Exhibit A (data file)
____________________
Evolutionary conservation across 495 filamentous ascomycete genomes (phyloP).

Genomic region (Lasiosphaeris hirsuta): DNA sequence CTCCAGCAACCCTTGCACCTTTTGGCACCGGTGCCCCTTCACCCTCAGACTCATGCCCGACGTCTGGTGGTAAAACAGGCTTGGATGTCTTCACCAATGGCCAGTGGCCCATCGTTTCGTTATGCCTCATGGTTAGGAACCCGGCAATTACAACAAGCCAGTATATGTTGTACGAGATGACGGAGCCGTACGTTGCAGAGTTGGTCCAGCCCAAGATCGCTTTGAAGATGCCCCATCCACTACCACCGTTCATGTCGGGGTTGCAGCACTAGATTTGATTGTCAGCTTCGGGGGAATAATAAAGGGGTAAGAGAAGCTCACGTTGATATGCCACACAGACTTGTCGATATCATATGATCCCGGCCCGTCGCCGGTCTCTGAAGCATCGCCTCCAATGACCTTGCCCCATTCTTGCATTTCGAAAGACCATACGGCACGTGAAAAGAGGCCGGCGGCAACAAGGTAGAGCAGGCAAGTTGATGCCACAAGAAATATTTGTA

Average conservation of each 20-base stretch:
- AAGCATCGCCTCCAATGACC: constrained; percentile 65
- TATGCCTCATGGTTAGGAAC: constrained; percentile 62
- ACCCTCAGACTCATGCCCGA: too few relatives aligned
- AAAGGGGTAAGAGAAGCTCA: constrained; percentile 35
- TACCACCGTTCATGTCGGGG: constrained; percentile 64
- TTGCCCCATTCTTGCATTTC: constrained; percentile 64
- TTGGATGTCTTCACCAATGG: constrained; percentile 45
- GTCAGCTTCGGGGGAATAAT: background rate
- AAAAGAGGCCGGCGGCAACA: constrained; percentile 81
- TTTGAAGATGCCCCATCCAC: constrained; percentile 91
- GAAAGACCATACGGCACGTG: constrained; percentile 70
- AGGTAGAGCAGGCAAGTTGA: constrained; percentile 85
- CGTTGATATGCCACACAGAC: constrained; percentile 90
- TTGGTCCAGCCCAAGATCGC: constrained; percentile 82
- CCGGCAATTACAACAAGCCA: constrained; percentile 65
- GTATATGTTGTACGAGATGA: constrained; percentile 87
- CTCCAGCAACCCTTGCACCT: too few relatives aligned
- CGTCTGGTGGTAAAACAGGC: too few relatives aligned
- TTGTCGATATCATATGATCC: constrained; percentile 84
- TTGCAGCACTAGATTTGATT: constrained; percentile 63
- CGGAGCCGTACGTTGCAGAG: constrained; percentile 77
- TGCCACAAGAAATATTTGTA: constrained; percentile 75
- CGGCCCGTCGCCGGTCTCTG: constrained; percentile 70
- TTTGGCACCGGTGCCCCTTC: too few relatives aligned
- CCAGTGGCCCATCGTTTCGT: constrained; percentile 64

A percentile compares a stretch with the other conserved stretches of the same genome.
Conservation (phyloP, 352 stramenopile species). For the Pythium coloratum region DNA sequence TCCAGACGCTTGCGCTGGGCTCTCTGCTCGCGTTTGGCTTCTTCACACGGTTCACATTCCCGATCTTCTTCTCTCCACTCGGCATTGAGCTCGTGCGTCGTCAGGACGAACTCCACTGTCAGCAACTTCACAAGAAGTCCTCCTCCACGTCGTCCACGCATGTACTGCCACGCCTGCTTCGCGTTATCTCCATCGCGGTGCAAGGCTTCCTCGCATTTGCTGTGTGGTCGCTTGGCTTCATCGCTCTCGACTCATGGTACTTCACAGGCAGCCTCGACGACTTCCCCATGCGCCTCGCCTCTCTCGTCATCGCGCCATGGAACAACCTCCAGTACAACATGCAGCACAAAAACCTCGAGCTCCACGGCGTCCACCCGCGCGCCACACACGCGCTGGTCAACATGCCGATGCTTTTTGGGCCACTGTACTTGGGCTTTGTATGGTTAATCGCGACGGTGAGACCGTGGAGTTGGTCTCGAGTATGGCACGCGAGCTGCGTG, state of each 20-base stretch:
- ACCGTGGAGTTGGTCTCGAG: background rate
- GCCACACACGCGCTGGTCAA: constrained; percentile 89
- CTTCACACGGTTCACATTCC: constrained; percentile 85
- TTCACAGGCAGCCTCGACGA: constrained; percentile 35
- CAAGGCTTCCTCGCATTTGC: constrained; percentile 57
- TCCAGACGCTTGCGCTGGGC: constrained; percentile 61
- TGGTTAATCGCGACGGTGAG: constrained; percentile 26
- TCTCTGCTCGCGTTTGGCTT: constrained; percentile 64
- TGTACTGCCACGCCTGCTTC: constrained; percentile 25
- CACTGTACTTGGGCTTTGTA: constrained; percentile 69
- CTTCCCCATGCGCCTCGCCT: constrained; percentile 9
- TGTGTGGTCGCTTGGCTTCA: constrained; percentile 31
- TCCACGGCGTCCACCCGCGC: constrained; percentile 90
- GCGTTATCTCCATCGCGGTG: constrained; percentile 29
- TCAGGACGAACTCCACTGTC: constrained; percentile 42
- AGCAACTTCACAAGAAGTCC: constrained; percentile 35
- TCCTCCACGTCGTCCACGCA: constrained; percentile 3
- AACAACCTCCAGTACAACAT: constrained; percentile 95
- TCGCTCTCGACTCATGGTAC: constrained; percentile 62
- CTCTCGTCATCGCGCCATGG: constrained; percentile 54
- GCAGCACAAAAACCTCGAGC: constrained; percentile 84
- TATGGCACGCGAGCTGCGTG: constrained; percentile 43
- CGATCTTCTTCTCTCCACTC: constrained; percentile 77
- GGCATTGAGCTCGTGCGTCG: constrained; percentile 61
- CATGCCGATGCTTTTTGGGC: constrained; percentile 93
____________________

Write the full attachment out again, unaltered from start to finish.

Evolutionary conservation across 495 filamentous ascomycete genomes (phyloP).

Genomic region (Lasiosphaeris hirsuta): DNA sequence CTCCAGCAACCCTTGCACCTTTTGGCACCGGTGCCCCTTCACCCTCAGACTCATGCCCGACGTCTGGTGGTAAAACAGGCTTGGATGTCTTCACCAATGGCCAGTGGCCCATCGTTTCGTTATGCCTCATGGTTAGGAACCCGGCAATTACAACAAGCCAGTATATGTTGTACGAGATGACGGAGCCGTACGTTGCAGAGTTGGTCCAGCCCAAGATCGCTTTGAAGATGCCCCATCCACTACCACCGTTCATGTCGGGGTTGCAGCACTAGATTTGATTGTCAGCTTCGGGGGAATAATAAAGGGGTAAGAGAAGCTCACGTTGATATGCCACACAGACTTGTCGATATCATATGATCCCGGCCCGTCGCCGGTCTCTGAAGCATCGCCTCCAATGACCTTGCCCCATTCTTGCATTTCGAAAGACCATACGGCACGTGAAAAGAGGCCGGCGGCAACAAGGTAGAGCAGGCAAGTTGATGCCACAAGAAATATTTGTA

Average conservation of each 20-base stretch:
- AAGCATCGCCTCCAATGACC: constrained; percentile 65
- TATGCCTCATGGTTAGGAAC: constrained; percentile 62
- ACCCTCAGACTCATGCCCGA: too few relatives aligned
- AAAGGGGTAAGAGAAGCTCA: constrained; percentile 35
- TACCACCGTTCATGTCGGGG: constrained; percentile 64
- TTGCCCCATTCTTGCATTTC: constrained; percentile 64
- TTGGATGTCTTCACCAATGG: constrained; percentile 45
- GTCAGCTTCGGGGGAATAAT: background rate
- AAAAGAGGCCGGCGGCAACA: constrained; percentile 81
- TTTGAAGATGCCCCATCCAC: constrained; percentile 91
- GAAAGACCATACGGCACGTG: constrained; percentile 70
- AGGTAGAGCAGGCAAGTTGA: constrained; percentile 85
- CGTTGATATGCCACACAGAC: constrained; percentile 90
- TTGGTCCAGCCCAAGATCGC: constrained; percentile 82
- CCGGCAATTACAACAAGCCA: constrained; percentile 65
- GTATATGTTGTACGAGATGA: constrained; percentile 87
- CTCCAGCAACCCTTGCACCT: too few relatives aligned
- CGTCTGGTGGTAAAACAGGC: too few relatives aligned
- TTGTCGATATCATATGATCC: constrained; percentile 84
- TTGCAGCACTAGATTTGATT: constrained; percentile 63
- CGGAGCCGTACGTTGCAGAG: constrained; percentile 77
- TGCCACAAGAAATATTTGTA: constrained; percentile 75
- CGGCCCGTCGCCGGTCTCTG: constrained; percentile 70
- TTTGGCACCGGTGCCCCTTC: too few relatives aligned
- CCAGTGGCCCATCGTTTCGT: constrained; percentile 64

A percentile compares a stretch with the other conserved stretches of the same genome.
Conservation (phyloP, 352 stramenopile species). For the Pythium coloratum region DNA sequence TCCAGACGCTTGCGCTGGGCTCTCTGCTCGCGTTTGGCTTCTTCACACGGTTCACATTCCCGATCTTCTTCTCTCCACTCGGCATTGAGCTCGTGCGTCGTCAGGACGAACTCCACTGTCAGCAACTTCACAAGAAGTCCTCCTCCACGTCGTCCACGCATGTACTGCCACGCCTGCTTCGCGTTATCTCCATCGCGGTGCAAGGCTTCCTCGCATTTGCTGTGTGGTCGCTTGGCTTCATCGCTCTCGACTCATGGTACTTCACAGGCAGCCTCGACGACTTCCCCATGCGCCTCGCCTCTCTCGTCATCGCGCCATGGAACAACCTCCAGTACAACATGCAGCACAAAAACCTCGAGCTCCACGGCGTCCACCCGCGCGCCACACACGCGCTGGTCAACATGCCGATGCTTTTTGGGCCACTGTACTTGGGCTTTGTATGGTTAATCGCGACGGTGAGACCGTGGAGTTGGTCTCGAGTATGGCACGCGAGCTGCGTG, state of each 20-base stretch:
- ACCGTGGAGTTGGTCTCGAG: background rate
- GCCACACACGCGCTGGTCAA: constrained; percentile 89
- CTTCACACGGTTCACATTCC: constrained; percentile 85
- TTCACAGGCAGCCTCGACGA: constrained; percentile 35
- CAAGGCTTCCTCGCATTTGC: constrained; percentile 57
- TCCAGACGCTTGCGCTGGGC: constrained; percentile 61
- TGGTTAATCGCGACGGTGAG: constrained; percentile 26
- TCTCTGCTCGCGTTTGGCTT: constrained; percentile 64
- TGTACTGCCACGCCTGCTTC: constrained; percentile 25
- CACTGTACTTGGGCTTTGTA: constrained; percentile 69
- CTTCCCCATGCGCCTCGCCT: constrained; percentile 9
- TGTGTGGTCGCTTGGCTTCA: constrained; percentile 31
- TCCACGGCGTCCACCCGCGC: constrained; percentile 90
- GCGTTATCTCCATCGCGGTG: constrained; percentile 29
- TCAGGACGAACTCCACTGTC: constrained; percentile 42
- AGCAACTTCACAAGAAGTCC: constrained; percentile 35
- TCCTCCACGTCGTCCACGCA: constrained; percentile 3
- AACAACCTCCAGTACAACAT: constrained; percentile 95
- TCGCTCTCGACTCATGGTAC: constrained; percentile 62
- CTCTCGTCATCGCGCCATGG: constrained; percentile 54
- GCAGCACAAAAACCTCGAGC: constrained; percentile 84
- TATGGCACGCGAGCTGCGTG: constrained; percentile 43
- CGATCTTCTTCTCTCCACTC: constrained; percentile 77
- GGCATTGAGCTCGTGCGTCG: constrained; percentile 61
- CATGCCGATGCTTTTTGGGC: constrained; percentile 93